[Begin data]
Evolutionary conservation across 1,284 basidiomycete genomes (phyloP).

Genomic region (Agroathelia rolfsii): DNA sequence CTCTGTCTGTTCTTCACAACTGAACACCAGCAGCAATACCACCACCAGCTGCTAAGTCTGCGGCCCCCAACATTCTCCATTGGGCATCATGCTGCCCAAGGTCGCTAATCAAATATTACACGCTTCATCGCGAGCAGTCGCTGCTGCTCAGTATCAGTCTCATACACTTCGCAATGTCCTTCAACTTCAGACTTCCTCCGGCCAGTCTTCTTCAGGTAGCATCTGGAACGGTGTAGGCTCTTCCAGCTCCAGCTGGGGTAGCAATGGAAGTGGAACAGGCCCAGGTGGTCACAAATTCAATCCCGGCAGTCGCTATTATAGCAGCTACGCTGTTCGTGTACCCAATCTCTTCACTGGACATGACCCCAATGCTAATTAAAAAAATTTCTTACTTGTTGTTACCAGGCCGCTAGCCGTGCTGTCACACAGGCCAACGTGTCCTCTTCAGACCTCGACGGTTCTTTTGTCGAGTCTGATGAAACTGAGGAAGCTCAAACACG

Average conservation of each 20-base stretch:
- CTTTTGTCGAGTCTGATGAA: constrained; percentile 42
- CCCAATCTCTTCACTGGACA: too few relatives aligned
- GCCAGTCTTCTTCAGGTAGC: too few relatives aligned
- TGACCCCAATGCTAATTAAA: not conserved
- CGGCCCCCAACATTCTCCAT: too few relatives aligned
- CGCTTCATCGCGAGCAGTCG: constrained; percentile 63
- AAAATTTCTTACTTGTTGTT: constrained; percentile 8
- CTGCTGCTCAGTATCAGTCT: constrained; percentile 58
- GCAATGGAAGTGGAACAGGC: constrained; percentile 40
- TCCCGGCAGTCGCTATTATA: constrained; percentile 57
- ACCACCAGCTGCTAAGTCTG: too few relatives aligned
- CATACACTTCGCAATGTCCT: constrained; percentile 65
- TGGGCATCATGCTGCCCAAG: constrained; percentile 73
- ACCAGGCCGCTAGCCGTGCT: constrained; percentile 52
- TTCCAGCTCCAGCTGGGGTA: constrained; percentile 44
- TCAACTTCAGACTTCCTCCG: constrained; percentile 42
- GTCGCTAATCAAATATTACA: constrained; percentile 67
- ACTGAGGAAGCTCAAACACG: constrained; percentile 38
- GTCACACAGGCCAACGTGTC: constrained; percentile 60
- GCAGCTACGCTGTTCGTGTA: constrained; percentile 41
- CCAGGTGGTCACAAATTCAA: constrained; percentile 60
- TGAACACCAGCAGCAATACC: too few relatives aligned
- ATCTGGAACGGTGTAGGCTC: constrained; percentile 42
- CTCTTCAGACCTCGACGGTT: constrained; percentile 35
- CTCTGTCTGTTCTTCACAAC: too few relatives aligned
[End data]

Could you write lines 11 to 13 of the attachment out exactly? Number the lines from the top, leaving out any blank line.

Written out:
- CTGCTGCTCAGTATCAGTCT: constrained; percentile 58
- GCAATGGAAGTGGAACAGGC: constrained; percentile 40
- TCCCGGCAGTCGCTATTATA: constrained; percentile 57